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Friends of Greenwich Park


May Bulletin

THE sun is out, finally, and the Sancho Cafe is buzzing with locals meeting friends and enjoying a coffee in the gardens. The cafe is fast becoming a community hub, as everyone had hoped, says Park Manager Clare Lanes.
She told the Friends AGM at the West Greenwich Library this week that the cafe was a great success, always busy. The black surfaces around the new area have been replaced with 'tar and chip' gravel, which is much more pleasing and in keeping with the rest of the Park.
Clare said that work is now under way to transform the Blackheath Gate into a welcoming entrance, and this should be completed in around a month. Tarmac is being removed to create green spaces incorporating biodiverse planting and new trees. "Visitors will walk down through an avenue of trees, which is as it should be," said Clare.
She told the AGM that the Grand Ascent work was nearly there and the grass had taken so well she had to reassure visitors: "It's not astroturf...  it's so green."
The Wolfe Statue area should be ready to reopen in the first week of June. There will be up to 20 interpretation panels around the Park by July, telling the stories of different areas such as Queen Caroline's Bath and the Grand Ascent. Last, but by no means least, Clare reassured us all that the deer will return in March 2025.

In the Park this month... cool Camassias 
Head Gardener Tom Brown writes: With Spring drawing to a close, late flowering bulbs like Camassia give us a final display before the summer show begins.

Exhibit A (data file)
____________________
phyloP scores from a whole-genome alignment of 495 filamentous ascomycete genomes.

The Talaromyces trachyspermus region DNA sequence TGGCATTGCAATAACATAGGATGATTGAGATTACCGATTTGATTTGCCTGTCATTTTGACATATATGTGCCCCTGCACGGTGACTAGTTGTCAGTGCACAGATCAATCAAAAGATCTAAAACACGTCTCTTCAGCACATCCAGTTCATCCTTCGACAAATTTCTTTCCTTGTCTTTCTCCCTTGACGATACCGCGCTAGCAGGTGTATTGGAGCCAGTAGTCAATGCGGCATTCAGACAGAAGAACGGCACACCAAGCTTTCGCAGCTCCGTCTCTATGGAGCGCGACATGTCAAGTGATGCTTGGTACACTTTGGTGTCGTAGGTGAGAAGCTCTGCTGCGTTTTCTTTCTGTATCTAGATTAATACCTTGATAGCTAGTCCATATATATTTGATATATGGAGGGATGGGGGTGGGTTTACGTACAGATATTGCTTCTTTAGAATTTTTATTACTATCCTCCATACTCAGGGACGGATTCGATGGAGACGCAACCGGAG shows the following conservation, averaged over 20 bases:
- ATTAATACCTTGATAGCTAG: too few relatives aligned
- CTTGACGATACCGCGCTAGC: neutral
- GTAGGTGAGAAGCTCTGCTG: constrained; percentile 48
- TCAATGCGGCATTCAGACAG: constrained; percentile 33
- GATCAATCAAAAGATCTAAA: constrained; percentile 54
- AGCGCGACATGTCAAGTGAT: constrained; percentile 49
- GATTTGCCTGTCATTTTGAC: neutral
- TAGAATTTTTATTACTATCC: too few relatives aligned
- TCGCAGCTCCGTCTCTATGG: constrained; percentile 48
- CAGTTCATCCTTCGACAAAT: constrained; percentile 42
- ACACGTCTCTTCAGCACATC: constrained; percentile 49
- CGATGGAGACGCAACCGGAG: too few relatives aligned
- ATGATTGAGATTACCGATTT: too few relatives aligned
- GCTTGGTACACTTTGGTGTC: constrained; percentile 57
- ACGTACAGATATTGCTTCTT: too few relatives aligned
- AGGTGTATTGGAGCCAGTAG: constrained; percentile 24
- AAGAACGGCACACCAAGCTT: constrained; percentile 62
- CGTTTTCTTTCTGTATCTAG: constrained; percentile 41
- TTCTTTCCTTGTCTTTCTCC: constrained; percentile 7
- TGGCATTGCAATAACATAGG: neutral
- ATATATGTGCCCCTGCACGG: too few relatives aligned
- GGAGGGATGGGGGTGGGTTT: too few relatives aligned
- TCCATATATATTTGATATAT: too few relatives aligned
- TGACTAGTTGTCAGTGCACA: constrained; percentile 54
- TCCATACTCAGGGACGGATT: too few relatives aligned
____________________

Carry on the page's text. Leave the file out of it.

It would be worth checking out our newly planted Edwardian border and renovated north border. We have replanted some Irises but have introduced a collection of different Lilies, Agapanthus and Alstroemerias as well as replanting the Peonies; they will all be in bloom very soon.
The Edwardian border will need some time to establish but it won’t be long before this ‘hot room’ is out in full force. It is also the time of year for the summer bedding to be planted so watch out for some new exotics to Greenwich like Ipomea lobata and Dicksonia squarosa.
Finally, take time to visit the Chesterfield Gate area where we will soon be planting up our new Stumpery in the Dell. We will have conservation volunteers working alongside the gardeners in a joint effort to deliver what looks to be a unique addition to the Park.

Meet Jack - our poet-in-residence
THE Park is an inspiration to all of us, but none more so than Jack Cooper.
Jack is a science communicator with a background in biological research, and is our newly elected, first-ever poet-in-residence. He works for Imperial College London's Fleming Initiative and has done freelance science communications work with the Science Museum and Poetry Society. For two years, he led on production 
of the Zero Pressure podcast for Imperial College London, a relaxed conversation with those on the cutting edge of science and technology, hosted by Dr Helen Sharman, Britain's first astronaut.
His poetry has been discussed on BBC Radio 4, translated into Czech and Romanian, performed at the V&A and commissioned by the Science Museum.
His debut poetry pamphlet, "Break the Nose of Every Beautiful Thing" (Doomsday Press), received the Society of Authors' Eric Gregory Award in 2022.
Jack says he is very grateful to the Friends for his first stint as a poet-in-residence! Aside from selfishly looking forward to a year of inspiration, he plans to: lead poetry workshops; inspire local people to write about the Park (potentially to be released in an anthology); write new poems about Park landmarks, history, wildlife, and anything else that catches his eye; perform at events when requested, and explore the possibility of doing archival work to identify past poems that mention the Park.
Do let Jack know if you have any suggestions!
You can read selected poems, watch interviews, and explore Jack's past projects here.
If you are interested in learning more, email info@friendsofgreenwichpark.org.uk, citing Poetry group. 

Don't miss out on Midsummer Jazz